The WHO systematic review found no evidence that infant health might be compromised by six months exclusive breastfeeding. The review found that such feeding reduced the risk to the infant of gastro intestinal infection. There is also evidence that many of the health effects of breastfeeding are dose responsive, i.e. the more breastfeeding a baby has the more positive the effect (Raisler et al, 2000). Thus, the increased frequency and volume of breastfeeds experienced by babies breastfed exclusively for six months are likely to be beneficial to health.
The ability to safely chew, swallow and digest foods other than breastmilk is an important part of infant development. This ability can be encouraged by exclusive breastfeeding for six months. Oral/facial development of the baby is dependent on effective breastfeeding since this provides a frequent ‘workout’ of the muscles required (Westover et al, 1989). This will then enable the six month old to actively take food from a spoon, to chew the food (regardless of whether teeth are yet present) and to swallow foods safely. In practice, six month old babies may begin with foods of some texture, e.g. mashed fruits or vegetables rather than purees or sloppy baby rice as previously recommended for three or four month old babies.
Exclusive breastfeeding for six months can enhance maternal health. Lactational amennorhoea (absence of ovulation/menstruation while breastfeeding) is likely to continue during exclusive breastfeeding, especially when baby is breastfed during the night. This may optimise iron status. Frequent and exclusive breastfeeding helps maximise postpartum weight loss in the mother, contributing to health by reducing the risk of obesity.
It is sometimes suggested that exclusive breastfeeding for six months may not be practical for families in our society. However, there are many positive aspects to such a course of action. Exclusive breastfeeding for six months maximises the time for which baby feeding is free, involves no preparation or clearing up and is completely portable. The convenience of exclusive breastfeeding may be important to some families. Delaying weaning until six months reduces the need to prepare, store, transport and feed special foods for baby and keeps mum and baby easily mobile for longer.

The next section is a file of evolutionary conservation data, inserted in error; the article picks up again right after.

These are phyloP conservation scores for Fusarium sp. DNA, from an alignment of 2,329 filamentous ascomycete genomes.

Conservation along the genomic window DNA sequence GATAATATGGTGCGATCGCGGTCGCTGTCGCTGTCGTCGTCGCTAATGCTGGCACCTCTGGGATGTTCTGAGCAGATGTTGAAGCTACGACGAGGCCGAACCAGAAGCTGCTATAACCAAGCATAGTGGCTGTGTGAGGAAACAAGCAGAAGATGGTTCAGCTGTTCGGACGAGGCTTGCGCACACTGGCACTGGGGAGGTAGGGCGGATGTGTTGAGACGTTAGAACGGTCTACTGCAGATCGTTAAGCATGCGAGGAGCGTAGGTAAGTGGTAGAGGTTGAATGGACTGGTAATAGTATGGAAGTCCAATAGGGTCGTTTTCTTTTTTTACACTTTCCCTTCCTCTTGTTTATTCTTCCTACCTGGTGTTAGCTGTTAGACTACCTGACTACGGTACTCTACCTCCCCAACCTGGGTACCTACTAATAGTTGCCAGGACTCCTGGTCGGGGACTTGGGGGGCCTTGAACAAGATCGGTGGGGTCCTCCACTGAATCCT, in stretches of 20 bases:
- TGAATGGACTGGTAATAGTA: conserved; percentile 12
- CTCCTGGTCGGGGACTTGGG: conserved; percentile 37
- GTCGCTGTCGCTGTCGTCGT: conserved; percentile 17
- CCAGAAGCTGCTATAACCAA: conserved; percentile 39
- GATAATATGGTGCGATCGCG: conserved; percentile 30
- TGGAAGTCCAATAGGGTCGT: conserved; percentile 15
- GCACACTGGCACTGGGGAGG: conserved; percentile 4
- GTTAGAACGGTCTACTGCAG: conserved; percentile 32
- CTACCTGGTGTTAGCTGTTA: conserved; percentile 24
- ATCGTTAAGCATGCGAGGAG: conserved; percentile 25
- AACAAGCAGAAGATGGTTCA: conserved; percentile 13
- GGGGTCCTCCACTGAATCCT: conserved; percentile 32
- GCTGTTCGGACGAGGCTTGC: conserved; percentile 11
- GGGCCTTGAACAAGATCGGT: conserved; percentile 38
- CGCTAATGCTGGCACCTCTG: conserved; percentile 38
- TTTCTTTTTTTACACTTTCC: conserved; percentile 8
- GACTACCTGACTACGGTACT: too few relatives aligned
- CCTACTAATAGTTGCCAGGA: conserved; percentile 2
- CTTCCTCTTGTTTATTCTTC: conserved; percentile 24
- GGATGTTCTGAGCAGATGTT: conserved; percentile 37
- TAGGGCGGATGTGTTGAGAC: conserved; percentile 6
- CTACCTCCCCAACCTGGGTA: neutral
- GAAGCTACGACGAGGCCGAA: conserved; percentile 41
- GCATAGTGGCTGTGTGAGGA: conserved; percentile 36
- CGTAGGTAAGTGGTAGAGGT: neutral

The obligation to return to work outside the home is sometimes cited as a reason why families choose to introduce foods other than breastmilk or to stop breastfeeding altogether, prior to six months. It is important to recognise that although providing expressed breast milk to meet the needs of a baby younger than six months presents an obstacle to exclusive breastmilk feeding, this is not insurmountable. Health professionals may provide timely advice to mothers about expressing technique, frequency of expressing and storage of breastmilk. Health professionals may also provide support and advice with regards to mother’s employment rights to ensure that working mothers have access to appropriate facilities in which to express and store their milk and have adequate opportunity to do so.
– Raisler J, Alexander C, O’Campo P (2000)
Breastfeeding and infant illness; a dose – response relationship?
American Journal of Public Health 2000 Sept;90(9) 1478-9
– Westover KM, Dilorato MK, Shearer TR (1989)
The relationship of breastfeeding to oral development and dental concerns.
Journal of Dentistry for Children 1989;56 140-3
– World Health Organization (2002)
Infant and young child nutrition – Global strategy on infant and young child feeding
World Health Organization April 2002
This information has been compiled by Cornwall and Isles of Scilly Infant Feeding Co-ordinators’s as part of the UNICEF Baby Friendly training pack for health professionals. Thank you to them for allowing Real Baby Milk to use them on www.realbabymilk.org
Date: January 2009